Uyehuguita
I have to admit that when I started the book it did not capture my interest. Yet you need to become familiar with the characters in the book. It's mainly about Paula and Shane, Maddy and Phillip, Anthony and Sara, Alexander as well as Paula's cousin Jonathan and his wife Arabella., and more. Everything appears blissful at the beginning. Paula inherited Harte's enterprise, and she has a great team that works for her. Then, when we get familiar with the characters things take a turn, some of the things that will happen will have you in tears and suspense. We discover the true story of what happened to Anthony's first wife, we learn of Alexander's fatal illness, then the story of Maddy who is happily married and pregnant and takes an unexpected turn, Shane loses his hotel due to a fire, Jonathan is out to take Harte"s away from Paula. Very good read, recommend reading the book to the end.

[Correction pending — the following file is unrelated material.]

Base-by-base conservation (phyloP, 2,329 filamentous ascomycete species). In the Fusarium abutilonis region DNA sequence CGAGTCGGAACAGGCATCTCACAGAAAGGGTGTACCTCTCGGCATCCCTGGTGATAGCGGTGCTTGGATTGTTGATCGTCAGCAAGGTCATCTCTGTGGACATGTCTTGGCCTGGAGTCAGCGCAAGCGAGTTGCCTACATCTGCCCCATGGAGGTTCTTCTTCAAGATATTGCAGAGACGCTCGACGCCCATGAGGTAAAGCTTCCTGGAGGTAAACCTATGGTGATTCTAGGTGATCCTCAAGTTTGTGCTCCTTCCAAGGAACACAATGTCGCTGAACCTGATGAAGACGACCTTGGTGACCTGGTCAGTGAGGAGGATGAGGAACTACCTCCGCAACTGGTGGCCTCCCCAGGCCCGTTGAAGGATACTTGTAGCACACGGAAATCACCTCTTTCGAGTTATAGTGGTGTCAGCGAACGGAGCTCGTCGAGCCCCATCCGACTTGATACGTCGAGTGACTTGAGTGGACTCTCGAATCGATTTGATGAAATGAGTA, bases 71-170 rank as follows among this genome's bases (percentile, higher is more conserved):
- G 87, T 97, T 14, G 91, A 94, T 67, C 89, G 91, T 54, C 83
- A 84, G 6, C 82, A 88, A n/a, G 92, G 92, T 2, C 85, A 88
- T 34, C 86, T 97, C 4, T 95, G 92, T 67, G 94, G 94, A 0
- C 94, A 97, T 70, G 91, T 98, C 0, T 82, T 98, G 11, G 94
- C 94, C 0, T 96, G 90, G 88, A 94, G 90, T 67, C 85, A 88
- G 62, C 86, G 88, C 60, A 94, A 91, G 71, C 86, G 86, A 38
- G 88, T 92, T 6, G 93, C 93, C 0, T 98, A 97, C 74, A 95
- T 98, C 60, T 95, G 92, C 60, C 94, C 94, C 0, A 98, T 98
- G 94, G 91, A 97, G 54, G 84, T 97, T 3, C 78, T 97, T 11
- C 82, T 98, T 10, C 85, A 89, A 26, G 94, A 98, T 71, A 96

Fordrellador
I read A Woman of Substance in its recent Kindle anniversary edition and was immediately intrigued after only a few pages. Barbara Taylor Bradford succeeded in many ways with her first novel, some 35-plus years ago. Two generations of aspiring wanna-be authors have since imitated her style and themes in romance novels. But the original still stands out.

It's not a perfect book for 2014, of course. Some readers will find it over-long or romantically improbable. The historically minded will notice that Bradford managed to miss noticing the effects of the Great Depression on her heroine and the Harte family. And sometimes the author gushes just a bit over Emma's virtues, gorgeous appearance, or intense emotions.

When first written, the story couldn't have called Emma "sexy" and still reached publication. So the heroine's feelings had to be covered in flowery words that may seem a bit foreign to a 21st century reader. But perhaps subtlety is still a virtue in a very sexually graphic age. If you doubt, then study any of Grace Kelly's movies from the same era.